Of course, the travel time would be thousands of years, but subjectively speaking it would be instantaneous.

As Einstein irrefutably proved that travelling faster than the speed of light is utterly impossible, some sort of adjustment of our subjective timeframes is the only solution to interstellar travel.

When the singularity comes, as predicted by Vernor Vinge, I shall be among the first to upload. That way I shall be at an advantage, and may perhaps be able to ascend to the stars on light sail technology.

Speaking as a transhumanist, I must say that I consider it eminently possible, even probable, that these technologies will develop in the way I have outlined.

This is a happy day, Gentlemen.

You know exactly what to do-
Your kiss, your fingers on my thigh-

Re:Better technologies out there (2)

vidarh (309115) | more than 13 years ago | (#399009)

You fail to see the point. Solar sails are slow at accelerating, but the provide continous acceleration as long as you have a stream of photons behind you. And since space doesn't push on your ship in any other direction, or rather you don't run into anything that causes friction, what seems like an incredibly slow transport method can boost the ship to incredible speeds over long distances.

As long as the alternative is to bring huge amounts of fuel and burn it over a short period, you will have a point where it for longer distances will be significantly cheaper to build a solar sail powered ship with a sail large enough to get you to your target in the same amount of time.

And keep in mind that nothing prevents you from for instance using a two stage system, where you do a short, intense burn using a normal engine first, and then deploy the solar sails afterwards to continue acceleration for the remainder of the trip.

Re:why an SLBM... (2)

buursink (315680) | more than 13 years ago | (#399010)

I am involved in a space project, and we have selected this same launcher. It simply is the cheapest one around at the moment. The Makeyev corporation (designer and builder of the thing) and/or Russian navy have some 200 (I beleive) decomissioned ones left over since the START-I (or -II) treaty. These missiles have to be destroyed, and the simplest way to do this is by launching them. Then, why not put something useful on it? Note that the original launcher is not capable of launching something into orbit as far ads I know. Here, they use a solid-propellant kick stage to achieve that. And about launching from subs; I'm not quite sure why they do that, probably something political involving the navy, missile ownership and free launch training, buit it has been done before. Some German microsats were launched on a Shtil (a larger version of Volna) from a sub in '98 or '99. A number of suborbital microgravity missions have been flown with this Volna.

Re:Sad that Amercans are reduced to this ? (2)

living phoenix (316416) | more than 13 years ago | (#399011)

I don't believe this is sad at all, nor is it unprecedented. Corporate satellite launches and private science missions are often launched using non-US technology, such as the French Ariane launch system. One major consideration is cost when making these decisions, another is time. Basically if something can be launched for less when it needs to be launched, rather spend more to wait past the optimal window for launch to use domestic equipment, corporate and private launches will always choose cheap (read: not-as-expensive), reliable, and timely alternatives.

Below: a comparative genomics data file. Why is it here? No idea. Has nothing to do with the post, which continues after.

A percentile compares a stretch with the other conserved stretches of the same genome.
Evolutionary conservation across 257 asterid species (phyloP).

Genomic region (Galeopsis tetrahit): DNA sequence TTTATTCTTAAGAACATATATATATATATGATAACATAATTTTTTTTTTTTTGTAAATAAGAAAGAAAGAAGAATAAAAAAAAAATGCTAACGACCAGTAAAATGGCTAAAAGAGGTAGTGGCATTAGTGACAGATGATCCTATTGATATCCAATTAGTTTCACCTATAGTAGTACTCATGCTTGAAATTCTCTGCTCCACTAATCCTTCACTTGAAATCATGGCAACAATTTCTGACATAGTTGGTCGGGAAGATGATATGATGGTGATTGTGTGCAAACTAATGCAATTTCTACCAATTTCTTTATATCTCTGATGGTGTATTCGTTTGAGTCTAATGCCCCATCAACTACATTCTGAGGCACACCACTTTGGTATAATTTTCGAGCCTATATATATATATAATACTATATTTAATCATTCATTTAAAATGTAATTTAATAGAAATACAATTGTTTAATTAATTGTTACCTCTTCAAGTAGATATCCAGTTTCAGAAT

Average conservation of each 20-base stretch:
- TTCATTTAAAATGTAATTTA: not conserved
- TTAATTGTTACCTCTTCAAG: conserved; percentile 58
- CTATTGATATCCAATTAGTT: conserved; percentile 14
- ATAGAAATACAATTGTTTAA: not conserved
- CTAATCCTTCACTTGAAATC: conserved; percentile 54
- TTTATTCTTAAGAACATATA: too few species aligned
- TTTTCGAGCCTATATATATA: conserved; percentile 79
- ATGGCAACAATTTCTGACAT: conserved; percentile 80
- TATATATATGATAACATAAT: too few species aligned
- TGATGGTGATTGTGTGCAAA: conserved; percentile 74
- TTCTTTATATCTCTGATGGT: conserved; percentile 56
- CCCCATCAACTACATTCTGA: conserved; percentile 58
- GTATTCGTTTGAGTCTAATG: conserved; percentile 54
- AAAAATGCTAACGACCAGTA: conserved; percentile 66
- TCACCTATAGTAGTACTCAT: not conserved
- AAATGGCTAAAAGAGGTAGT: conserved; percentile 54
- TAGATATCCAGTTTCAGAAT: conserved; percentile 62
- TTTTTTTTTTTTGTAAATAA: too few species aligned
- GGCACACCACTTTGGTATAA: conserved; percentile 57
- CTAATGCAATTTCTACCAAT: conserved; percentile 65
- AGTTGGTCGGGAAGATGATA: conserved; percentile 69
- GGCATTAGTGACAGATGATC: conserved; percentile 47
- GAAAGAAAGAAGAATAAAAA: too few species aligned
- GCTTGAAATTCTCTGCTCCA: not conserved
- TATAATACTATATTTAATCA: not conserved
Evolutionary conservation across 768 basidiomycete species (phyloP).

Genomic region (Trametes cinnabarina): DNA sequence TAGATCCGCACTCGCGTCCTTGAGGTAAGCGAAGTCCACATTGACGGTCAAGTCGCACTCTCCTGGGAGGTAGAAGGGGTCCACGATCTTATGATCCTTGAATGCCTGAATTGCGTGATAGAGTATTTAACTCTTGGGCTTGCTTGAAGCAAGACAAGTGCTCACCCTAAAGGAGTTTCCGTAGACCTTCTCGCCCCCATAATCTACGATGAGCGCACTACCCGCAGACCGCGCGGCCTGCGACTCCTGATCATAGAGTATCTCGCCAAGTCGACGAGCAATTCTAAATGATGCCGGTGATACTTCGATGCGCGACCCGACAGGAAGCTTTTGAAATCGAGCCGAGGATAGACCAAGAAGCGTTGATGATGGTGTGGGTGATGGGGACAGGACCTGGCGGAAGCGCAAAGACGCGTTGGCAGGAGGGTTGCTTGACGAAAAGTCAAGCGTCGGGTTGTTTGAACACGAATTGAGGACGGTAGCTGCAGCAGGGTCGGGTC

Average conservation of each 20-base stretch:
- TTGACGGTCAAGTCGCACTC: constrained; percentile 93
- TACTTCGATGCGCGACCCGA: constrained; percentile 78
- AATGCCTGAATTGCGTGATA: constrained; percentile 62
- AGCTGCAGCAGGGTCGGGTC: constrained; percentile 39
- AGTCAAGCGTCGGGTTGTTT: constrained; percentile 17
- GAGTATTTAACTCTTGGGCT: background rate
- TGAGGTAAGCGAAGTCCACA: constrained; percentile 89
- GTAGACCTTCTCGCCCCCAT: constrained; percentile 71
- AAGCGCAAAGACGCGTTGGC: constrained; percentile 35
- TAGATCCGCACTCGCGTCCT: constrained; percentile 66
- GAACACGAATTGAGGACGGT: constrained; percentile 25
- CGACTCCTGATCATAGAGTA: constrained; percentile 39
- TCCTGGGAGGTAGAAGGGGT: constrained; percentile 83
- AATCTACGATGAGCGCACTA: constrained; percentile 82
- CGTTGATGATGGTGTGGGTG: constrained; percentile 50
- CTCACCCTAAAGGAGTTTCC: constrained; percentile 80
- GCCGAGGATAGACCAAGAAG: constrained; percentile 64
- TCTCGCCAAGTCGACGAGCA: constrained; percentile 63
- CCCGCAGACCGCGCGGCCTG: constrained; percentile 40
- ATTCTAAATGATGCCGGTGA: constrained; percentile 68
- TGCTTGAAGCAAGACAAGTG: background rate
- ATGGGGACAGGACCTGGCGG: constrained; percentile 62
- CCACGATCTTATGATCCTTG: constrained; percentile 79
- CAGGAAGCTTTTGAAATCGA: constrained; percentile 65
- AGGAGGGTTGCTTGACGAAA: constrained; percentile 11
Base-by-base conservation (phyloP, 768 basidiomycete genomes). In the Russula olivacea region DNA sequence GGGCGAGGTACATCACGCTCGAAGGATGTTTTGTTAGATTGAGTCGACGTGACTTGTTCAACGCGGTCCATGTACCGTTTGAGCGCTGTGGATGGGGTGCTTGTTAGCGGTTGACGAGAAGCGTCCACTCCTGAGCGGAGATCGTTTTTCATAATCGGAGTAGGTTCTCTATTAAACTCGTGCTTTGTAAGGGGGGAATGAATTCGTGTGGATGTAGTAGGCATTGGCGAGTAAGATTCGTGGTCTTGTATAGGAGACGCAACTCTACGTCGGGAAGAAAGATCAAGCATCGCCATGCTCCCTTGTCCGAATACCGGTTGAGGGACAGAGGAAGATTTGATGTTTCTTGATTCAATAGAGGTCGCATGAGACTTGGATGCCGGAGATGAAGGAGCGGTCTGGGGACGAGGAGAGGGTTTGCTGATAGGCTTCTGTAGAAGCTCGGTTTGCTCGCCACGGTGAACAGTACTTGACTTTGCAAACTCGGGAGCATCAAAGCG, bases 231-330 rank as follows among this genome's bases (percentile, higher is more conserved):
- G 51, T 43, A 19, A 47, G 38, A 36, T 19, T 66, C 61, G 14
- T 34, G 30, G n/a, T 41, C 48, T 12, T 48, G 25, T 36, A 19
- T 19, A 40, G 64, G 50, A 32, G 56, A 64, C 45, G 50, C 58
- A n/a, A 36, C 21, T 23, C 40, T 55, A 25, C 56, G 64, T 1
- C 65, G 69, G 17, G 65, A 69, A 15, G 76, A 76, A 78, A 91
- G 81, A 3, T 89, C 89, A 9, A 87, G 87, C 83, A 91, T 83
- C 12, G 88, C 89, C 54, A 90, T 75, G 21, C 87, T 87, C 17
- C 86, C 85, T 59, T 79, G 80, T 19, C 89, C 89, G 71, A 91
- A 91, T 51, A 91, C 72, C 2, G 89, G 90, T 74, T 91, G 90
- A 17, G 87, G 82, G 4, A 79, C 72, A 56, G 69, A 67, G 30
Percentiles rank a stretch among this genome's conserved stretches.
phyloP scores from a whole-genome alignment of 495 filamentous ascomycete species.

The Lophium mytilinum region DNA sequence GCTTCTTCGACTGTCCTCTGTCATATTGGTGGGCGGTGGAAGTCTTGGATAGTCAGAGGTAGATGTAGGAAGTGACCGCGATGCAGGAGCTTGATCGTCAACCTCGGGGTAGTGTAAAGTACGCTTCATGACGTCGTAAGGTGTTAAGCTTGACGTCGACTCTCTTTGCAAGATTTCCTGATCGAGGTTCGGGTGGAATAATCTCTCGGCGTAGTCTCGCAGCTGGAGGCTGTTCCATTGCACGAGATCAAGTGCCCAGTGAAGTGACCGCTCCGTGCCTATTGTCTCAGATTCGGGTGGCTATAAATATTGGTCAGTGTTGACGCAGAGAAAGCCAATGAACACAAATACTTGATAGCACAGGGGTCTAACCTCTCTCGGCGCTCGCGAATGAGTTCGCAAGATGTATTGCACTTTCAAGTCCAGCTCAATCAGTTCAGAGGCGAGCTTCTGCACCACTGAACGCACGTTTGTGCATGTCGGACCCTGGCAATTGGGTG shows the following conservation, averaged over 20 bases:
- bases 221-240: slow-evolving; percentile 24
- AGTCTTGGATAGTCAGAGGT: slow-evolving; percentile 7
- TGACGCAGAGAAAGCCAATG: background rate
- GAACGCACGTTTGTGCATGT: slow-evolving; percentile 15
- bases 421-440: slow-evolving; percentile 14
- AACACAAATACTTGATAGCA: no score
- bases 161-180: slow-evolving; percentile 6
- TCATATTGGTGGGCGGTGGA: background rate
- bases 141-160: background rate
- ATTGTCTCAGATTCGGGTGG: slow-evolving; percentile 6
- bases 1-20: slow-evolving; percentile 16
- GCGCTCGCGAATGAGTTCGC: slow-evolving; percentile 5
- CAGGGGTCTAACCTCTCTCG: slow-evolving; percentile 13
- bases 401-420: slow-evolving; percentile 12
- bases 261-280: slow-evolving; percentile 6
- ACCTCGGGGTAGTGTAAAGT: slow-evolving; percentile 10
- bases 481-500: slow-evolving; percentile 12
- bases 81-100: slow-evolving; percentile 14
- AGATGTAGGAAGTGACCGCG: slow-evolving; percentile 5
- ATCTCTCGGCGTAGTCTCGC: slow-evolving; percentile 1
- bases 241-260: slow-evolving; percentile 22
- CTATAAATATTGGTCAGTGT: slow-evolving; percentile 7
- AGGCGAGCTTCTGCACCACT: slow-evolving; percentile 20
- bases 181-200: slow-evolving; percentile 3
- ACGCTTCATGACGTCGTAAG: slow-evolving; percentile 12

As far as using a Russian ICBM, I say go for it. ICBM technology can be well adapted to a low-orbital insertion, and it takes another weapon off the tally of the world. I'm not a pacifist typically, but really, if weapons technology can be put to non-weapons use, lets use it.. its already been tested and doesn't need an extensive engineering process to be feasible.


-----
I think I'll call this one Bob.

Live with Love for Love is Life. --mine.

A Clean Alternative (2)

qpt (319020) | more than 13 years ago | (#399012)

I'm reminded of The Mote in God's Eye and the poor little Moties trying to escape their planet on a solar sail powered craft.

Although facinating to consider, it seems that a solar sail would be of limited use for a two way trip. A solar sail powered spacecraft can't tack against the 'wind' like a sail boat on the ocean is able to do. However, I find the lack of harmful byproducts to be an appealing advantage for solar sails.

Sailing was the most environmentally healthy way mankind ever developed to traverse large distances, and it seems appropriate that the same techniques be adapted to space travel. I am disturbed when I hear reports of engineers speculating on the construction of atomic weapon powered space craft, or such. We have already despoiled our own planet so utterly; we should keep space in its pristine purity.

This is precisely the sort of work that scientists and engineers should be engaged in. Rather than just asking what we can do, we should ask what we can do cleanly and well, without causing more of an impact to our environment than necessary.



- qpt

Re:Tiny bubbles... (3)

Anonymous Coward | more than 13 years ago | (#399013)

Normal sized spacecraft in Earth orbit have to correct their position and attitude for the effects of solar pressure, along with other disturbances from gravity gradients and residual atmosphere. The solar influence is usually small, we are talking about micro-Newtons, but because the duration is long, it can have a significant affect. Since the largest component area-wise of most satellites are the solar arrays, which are normally about 20 m x 1 m x 2 (satellites are normally symmetrical to avoid rotational disturbance torques) they only have an area of around 40 m^2, compared to over 700 m^2 for the solar sail proposed. I'd suggest this is more than big enough for a proof-of-concept vehicle!

Re:Better technologies out there (3)

dair (210) | more than 13 years ago | (#399014)

it's not that practical for planetary travel, or even interplanetary travel

This is exactly what it's good for - the speed builds up extremely slowly (it only has the pressure of the solar wind driving it), and so the further you need to travel the more effective it is.